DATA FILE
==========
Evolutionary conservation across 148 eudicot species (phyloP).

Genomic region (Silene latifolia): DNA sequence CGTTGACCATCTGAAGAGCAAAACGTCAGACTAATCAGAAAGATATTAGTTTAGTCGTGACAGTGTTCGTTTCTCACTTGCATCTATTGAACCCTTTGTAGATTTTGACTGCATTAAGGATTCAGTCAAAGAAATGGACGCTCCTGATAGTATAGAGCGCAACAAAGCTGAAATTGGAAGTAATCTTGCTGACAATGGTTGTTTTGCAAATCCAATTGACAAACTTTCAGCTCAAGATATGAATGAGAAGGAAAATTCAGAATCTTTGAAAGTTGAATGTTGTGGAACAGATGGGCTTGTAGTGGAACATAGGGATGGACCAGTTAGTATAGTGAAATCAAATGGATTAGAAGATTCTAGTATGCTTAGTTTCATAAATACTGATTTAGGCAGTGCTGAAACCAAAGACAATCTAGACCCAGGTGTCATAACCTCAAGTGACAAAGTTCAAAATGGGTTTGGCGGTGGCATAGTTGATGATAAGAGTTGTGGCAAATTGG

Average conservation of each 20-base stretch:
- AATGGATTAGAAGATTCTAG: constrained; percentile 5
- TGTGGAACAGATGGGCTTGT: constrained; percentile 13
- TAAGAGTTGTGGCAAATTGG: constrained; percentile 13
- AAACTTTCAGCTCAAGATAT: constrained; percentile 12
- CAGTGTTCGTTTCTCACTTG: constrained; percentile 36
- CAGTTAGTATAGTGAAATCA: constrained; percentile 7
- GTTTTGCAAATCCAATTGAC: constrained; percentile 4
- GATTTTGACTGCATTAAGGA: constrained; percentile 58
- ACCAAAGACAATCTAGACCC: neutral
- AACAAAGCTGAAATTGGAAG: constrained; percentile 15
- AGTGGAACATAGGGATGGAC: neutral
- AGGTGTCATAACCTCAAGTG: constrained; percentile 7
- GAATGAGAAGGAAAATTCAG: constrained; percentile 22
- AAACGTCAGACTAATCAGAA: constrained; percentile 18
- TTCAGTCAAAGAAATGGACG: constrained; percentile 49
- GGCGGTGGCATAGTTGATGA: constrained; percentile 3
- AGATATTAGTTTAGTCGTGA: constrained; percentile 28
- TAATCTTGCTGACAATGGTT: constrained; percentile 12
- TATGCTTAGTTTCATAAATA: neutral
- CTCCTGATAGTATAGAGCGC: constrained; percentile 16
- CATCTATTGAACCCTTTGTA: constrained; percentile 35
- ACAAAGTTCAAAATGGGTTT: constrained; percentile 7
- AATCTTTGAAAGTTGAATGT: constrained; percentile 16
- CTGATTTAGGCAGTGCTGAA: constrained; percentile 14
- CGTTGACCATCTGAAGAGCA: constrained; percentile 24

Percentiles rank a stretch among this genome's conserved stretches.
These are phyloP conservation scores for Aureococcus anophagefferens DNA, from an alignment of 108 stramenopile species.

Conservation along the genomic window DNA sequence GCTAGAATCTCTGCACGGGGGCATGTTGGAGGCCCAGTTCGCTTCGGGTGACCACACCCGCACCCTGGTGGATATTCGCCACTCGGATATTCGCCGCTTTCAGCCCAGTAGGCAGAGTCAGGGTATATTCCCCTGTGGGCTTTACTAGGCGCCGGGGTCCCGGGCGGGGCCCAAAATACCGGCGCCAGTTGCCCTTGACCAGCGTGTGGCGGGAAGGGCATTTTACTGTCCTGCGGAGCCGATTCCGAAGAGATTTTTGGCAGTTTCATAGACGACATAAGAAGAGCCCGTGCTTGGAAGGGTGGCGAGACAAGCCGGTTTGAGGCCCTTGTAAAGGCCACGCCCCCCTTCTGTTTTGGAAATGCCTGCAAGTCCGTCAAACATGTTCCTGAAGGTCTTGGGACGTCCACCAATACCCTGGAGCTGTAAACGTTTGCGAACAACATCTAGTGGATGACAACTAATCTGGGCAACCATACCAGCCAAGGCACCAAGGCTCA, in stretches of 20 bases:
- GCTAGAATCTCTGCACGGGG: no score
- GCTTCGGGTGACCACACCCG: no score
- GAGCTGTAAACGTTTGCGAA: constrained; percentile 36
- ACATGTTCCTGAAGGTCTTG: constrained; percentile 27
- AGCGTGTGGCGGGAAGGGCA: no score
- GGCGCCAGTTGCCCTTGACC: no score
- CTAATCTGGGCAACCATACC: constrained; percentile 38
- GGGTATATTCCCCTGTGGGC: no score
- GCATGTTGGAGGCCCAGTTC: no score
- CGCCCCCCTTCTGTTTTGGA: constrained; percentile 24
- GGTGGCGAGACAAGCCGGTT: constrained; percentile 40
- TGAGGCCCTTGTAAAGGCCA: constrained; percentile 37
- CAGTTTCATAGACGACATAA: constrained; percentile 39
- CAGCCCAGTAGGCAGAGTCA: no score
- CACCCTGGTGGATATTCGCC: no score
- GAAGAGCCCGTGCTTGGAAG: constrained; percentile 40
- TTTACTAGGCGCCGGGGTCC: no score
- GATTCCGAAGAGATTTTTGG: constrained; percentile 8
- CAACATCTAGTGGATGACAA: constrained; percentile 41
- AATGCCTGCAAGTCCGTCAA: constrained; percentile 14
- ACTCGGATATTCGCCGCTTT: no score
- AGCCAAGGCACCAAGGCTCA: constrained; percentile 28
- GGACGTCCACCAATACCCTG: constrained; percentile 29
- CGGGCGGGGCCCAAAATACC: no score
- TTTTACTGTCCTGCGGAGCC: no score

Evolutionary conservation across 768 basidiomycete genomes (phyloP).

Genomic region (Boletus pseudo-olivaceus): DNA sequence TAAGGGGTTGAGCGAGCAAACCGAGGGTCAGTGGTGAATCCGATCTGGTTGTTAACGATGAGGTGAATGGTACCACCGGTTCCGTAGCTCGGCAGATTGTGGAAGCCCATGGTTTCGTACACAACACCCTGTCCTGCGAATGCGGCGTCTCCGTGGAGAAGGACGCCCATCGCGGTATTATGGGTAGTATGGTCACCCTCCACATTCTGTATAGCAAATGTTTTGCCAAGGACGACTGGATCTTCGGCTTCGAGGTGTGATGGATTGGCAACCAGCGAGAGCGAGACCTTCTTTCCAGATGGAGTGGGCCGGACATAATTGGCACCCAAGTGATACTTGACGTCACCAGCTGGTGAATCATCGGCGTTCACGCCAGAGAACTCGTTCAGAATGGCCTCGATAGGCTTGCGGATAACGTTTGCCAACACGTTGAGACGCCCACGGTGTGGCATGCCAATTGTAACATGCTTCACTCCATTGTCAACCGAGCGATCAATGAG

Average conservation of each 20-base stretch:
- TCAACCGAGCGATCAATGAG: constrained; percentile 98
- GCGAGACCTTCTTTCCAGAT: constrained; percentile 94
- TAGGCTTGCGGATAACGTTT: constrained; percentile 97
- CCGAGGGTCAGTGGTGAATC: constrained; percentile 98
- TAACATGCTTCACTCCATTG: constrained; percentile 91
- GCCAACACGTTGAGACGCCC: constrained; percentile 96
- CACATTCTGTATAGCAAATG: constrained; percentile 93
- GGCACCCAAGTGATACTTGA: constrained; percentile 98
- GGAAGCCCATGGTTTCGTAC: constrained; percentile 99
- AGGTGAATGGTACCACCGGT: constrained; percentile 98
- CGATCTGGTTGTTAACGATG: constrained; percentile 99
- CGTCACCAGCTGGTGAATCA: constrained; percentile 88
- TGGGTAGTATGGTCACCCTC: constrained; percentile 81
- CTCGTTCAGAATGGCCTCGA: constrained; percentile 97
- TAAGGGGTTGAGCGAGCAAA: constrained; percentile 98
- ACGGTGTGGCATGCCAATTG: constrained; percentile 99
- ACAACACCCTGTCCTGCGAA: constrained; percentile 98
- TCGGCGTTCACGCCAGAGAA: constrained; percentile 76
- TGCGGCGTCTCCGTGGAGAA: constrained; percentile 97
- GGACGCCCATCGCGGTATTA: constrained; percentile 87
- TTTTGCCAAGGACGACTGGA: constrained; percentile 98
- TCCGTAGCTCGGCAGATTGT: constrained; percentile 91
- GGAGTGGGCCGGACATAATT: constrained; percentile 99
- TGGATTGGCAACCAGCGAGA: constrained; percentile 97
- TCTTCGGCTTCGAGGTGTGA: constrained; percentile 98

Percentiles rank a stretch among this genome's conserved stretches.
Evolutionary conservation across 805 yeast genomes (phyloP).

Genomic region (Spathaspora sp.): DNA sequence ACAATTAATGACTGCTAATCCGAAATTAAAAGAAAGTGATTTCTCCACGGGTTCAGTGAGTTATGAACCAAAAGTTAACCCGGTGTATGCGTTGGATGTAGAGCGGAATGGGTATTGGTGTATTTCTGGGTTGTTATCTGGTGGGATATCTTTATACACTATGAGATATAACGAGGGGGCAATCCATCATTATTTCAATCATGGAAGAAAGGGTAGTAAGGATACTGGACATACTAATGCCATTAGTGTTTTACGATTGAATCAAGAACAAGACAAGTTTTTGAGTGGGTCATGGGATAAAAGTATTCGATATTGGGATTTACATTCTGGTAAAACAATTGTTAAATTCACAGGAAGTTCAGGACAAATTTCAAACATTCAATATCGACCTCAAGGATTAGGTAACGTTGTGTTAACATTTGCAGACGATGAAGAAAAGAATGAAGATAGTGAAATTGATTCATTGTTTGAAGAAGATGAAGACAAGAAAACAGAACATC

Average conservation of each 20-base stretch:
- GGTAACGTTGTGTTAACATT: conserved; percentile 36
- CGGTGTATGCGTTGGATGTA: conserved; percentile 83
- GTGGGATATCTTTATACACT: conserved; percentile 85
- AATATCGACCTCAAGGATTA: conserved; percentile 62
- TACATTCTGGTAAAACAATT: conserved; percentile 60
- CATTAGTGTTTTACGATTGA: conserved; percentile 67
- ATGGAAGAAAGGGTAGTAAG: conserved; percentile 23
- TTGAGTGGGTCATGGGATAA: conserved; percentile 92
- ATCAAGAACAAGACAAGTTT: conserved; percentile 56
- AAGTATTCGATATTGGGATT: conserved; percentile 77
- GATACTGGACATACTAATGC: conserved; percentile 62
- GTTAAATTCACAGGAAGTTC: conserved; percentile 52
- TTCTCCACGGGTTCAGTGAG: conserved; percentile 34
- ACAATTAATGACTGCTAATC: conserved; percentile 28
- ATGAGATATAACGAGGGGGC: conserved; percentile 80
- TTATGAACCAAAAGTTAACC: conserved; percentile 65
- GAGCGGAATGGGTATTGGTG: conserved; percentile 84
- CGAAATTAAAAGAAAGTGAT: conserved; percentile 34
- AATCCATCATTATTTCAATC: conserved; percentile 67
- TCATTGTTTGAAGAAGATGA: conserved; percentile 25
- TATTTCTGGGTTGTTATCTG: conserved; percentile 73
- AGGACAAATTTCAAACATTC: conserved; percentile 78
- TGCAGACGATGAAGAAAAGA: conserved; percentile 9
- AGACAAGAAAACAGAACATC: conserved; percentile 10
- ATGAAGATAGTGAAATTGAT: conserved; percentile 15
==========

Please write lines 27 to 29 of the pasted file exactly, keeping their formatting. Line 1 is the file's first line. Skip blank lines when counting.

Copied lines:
- CTGATTTAGGCAGTGCTGAA: constrained; percentile 14
- CGTTGACCATCTGAAGAGCA: constrained; percentile 24

Percentiles rank a stretch among this genome's conserved stretches.